Equity markets charged ahead in September and closed the month up 8.4% – the Nifty is up 7.7% in this financial year. Our portfolios trailed the Nifty for the month and on the average are either in line or ahead of the Nifty for the year. The sharp uptrend seems to be due to a benign global equities environment as well as a number of steps taken by the government which are seen as pro-reform. The upward revision in diesel prices and the move on FDI in sectors such as retail and aviation are welcome moves in an environment where the buzzword was ‘policy paralysis’. There are a number of other small steps which have been announced and more are expected over the next few weeks and months. However, just as important as political intent, is the need to remove bottlenecks in implementation of policy. While the government is making some noises on this front, we hope that these will translate into some improvement in implementation of projects which are stuck due to a lack of government action.
Over the past 5 years, when the environment has been none too cheerful, FDI flows have been averaging over $ 30 billion each year, mostly in sectors where free flow of capital is allowed. Besides, with a savings rate of over 30% of GDP, there is sufficient capital available within India. The challenge has been to attract this capital towards productive assets and to provide investors with an environment which is investor friendly.
Let us take a brief look at the savings pattern of the domestic investor. The Indian households and the corporate sector have about $ 1.3 trillion of their savings in banks and also have significant gold holdings which are estimated (as per World Gold Council estimate, India has about 18,000 tons of gold) to be close to $ 1 trillion at current market prices. Last year alone, India imported gold worth $ 55 billion (note that this is more than the total inflow of foreign capital into India last year). Compare this with the cumulative investments in equity Mutual Funds in India, which is about $ 35 billion. These numbers tell you that the Indian investor seems more intent on protecting capital and hedging against inflation rather than generating a positive real return on their capital.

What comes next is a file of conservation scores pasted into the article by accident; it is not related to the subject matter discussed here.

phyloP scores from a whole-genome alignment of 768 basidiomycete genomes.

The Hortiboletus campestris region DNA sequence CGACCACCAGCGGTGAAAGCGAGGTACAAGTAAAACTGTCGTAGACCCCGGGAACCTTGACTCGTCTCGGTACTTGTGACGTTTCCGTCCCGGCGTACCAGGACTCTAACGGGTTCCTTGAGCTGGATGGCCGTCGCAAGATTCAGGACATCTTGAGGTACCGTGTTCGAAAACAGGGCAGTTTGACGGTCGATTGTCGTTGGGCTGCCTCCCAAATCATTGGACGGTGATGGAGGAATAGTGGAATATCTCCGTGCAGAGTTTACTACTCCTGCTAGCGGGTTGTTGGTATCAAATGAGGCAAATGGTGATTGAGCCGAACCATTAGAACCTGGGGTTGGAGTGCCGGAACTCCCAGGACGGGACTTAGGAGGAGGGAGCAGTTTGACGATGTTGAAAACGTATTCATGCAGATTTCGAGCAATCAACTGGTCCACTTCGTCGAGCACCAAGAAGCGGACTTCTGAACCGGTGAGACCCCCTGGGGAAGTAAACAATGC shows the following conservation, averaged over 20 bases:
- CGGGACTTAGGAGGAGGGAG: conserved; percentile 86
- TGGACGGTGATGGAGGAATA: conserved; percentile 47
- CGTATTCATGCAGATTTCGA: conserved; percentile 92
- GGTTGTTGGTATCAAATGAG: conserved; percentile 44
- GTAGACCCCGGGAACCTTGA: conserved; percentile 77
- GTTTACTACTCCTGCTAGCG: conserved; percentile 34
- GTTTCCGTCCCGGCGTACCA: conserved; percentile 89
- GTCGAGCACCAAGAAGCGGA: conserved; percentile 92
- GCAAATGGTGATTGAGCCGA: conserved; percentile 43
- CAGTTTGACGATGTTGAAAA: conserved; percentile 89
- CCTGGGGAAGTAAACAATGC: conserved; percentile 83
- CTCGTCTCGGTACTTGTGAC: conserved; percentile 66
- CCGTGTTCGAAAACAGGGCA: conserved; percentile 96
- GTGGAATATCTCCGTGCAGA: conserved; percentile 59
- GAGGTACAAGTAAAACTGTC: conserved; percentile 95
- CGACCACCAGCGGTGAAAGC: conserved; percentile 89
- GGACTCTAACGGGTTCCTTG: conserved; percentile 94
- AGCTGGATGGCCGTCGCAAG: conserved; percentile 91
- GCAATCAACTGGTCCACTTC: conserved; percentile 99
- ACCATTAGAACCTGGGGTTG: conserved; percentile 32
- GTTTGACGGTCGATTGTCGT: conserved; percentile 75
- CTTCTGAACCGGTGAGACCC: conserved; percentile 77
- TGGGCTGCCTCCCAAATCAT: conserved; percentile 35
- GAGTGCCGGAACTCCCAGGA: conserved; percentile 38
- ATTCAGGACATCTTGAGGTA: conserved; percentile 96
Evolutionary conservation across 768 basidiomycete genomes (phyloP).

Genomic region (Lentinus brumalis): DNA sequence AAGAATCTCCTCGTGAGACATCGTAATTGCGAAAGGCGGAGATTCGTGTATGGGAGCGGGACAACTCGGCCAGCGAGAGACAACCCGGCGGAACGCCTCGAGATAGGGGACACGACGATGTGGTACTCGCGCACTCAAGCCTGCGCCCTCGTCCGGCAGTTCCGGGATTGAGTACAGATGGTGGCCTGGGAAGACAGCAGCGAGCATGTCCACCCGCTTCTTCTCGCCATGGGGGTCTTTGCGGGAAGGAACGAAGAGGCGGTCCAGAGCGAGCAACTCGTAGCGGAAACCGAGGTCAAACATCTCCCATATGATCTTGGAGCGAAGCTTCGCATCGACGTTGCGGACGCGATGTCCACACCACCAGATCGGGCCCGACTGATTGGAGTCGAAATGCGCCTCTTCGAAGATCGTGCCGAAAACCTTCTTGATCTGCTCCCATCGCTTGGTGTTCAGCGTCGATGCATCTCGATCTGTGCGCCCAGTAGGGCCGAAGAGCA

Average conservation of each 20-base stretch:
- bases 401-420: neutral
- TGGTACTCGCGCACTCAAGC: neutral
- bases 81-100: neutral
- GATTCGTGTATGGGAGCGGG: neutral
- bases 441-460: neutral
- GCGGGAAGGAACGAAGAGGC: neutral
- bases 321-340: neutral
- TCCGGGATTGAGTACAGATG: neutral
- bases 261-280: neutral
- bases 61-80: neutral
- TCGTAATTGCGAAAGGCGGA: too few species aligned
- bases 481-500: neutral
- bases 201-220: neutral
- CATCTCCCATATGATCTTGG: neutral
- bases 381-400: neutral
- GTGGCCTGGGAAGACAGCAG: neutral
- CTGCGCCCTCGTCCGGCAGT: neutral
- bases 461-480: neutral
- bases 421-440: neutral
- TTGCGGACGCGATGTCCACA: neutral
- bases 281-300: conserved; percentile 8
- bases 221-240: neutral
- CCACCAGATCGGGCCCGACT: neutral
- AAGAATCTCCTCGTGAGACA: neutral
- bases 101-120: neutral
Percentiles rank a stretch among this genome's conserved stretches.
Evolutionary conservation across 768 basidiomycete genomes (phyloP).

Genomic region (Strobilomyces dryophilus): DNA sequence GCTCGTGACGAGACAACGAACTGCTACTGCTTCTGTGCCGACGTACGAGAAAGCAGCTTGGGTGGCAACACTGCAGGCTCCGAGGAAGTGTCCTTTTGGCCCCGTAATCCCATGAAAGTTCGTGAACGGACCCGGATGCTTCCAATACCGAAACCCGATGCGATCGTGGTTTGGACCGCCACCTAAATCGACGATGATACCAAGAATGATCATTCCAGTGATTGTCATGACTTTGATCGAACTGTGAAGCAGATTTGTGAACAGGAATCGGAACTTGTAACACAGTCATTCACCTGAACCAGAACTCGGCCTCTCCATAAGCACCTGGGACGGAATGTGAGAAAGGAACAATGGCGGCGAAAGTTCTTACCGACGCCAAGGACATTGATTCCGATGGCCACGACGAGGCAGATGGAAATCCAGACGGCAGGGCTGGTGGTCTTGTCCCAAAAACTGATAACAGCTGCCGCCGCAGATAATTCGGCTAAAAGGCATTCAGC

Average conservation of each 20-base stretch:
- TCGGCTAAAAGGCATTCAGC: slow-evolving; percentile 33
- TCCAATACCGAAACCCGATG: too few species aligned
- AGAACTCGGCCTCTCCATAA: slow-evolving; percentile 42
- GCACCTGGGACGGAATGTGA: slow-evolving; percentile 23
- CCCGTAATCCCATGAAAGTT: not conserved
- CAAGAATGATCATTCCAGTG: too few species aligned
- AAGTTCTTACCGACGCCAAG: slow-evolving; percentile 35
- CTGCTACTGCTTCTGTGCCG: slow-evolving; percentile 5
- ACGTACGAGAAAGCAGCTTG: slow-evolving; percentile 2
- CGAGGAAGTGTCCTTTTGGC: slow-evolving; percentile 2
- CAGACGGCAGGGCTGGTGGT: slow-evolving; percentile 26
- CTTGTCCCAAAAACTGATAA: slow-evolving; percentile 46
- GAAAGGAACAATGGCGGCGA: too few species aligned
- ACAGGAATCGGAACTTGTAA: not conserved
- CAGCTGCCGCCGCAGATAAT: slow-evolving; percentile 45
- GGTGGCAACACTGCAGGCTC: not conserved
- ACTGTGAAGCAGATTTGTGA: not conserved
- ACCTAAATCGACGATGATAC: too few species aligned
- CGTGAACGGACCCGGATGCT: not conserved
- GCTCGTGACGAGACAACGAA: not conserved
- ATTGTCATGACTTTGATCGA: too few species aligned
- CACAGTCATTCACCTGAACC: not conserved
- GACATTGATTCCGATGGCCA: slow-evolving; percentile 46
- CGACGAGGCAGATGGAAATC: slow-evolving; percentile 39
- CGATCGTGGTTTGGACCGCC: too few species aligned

A quick study of the returns delivered by various assets classes over the past 20 years throws up some surprising facts. Inflation has averaged 8.0% annually over the past 20 years, which means if you had Rs 100 in 1991 you would need Rs 467 today to be able to buy the same basket of goods today. The average term bank deposit rate has been 9.3% over the same period – Rs 100 invested in a fixed deposit in 1991 would be worth Rs 639 today assuming no taxes. However, after taxes, this number would reduce to Rs 372, implying that the inflation adjusted post-tax return from fixed deposits is negative. Gold has delivered 10.6% annually over the same period (Rs 100 has become Rs 745), despite gold being up 6 times in the last 7 years (something which is unlikely to repeat in the next 7 years). Equities have delivered 14.5% annually since 1991, despite the 5 year bear market (Rs 100 would have become Rs 1490). So, despite equities having delivered significantly ahead of inflation and other asset classes, there is still a huge resistance to investing in equities. As increased trust develops, we believe more of domestic savings will get channeled towards assets that can generate real rates of return ahead of inflation. Meanwhile, after a 5 year bear market, prospects for returns from equity markets continue to look interestingly poised.